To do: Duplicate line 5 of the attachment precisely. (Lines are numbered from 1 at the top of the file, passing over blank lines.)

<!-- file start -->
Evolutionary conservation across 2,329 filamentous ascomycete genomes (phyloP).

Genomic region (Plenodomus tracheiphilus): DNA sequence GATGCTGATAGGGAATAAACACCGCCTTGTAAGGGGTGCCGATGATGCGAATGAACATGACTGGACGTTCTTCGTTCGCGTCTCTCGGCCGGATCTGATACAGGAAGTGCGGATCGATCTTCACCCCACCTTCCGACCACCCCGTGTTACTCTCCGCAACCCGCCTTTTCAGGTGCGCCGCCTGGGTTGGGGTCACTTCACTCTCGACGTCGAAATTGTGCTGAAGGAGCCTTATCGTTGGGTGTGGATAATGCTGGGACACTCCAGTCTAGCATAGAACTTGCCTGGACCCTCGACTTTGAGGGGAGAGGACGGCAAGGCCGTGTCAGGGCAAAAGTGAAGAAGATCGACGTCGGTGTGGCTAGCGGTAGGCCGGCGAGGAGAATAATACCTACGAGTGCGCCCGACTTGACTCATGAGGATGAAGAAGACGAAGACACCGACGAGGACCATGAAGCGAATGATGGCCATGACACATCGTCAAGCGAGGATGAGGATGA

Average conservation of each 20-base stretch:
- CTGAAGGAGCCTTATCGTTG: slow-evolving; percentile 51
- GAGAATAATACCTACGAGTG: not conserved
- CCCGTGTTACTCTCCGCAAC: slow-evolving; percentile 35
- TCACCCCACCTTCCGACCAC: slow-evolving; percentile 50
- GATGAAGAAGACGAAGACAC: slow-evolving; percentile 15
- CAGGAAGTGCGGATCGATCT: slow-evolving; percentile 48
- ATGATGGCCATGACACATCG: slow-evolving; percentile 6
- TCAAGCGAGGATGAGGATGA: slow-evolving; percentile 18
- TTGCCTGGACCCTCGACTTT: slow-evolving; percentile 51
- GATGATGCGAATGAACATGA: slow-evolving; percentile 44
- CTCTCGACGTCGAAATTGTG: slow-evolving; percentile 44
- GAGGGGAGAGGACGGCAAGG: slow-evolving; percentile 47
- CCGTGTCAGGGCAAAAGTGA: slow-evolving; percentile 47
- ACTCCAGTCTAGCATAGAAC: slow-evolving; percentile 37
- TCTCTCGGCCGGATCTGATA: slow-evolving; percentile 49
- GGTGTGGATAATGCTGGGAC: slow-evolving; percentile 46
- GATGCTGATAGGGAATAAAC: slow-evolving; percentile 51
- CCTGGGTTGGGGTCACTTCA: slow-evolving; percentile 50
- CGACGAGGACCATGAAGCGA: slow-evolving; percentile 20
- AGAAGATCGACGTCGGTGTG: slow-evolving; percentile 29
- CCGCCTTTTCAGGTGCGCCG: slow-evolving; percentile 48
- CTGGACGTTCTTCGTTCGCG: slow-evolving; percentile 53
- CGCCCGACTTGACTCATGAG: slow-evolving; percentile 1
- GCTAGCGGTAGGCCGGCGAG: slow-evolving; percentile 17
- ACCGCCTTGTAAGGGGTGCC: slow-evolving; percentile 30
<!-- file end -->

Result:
- GAGAATAATACCTACGAGTG: not conserved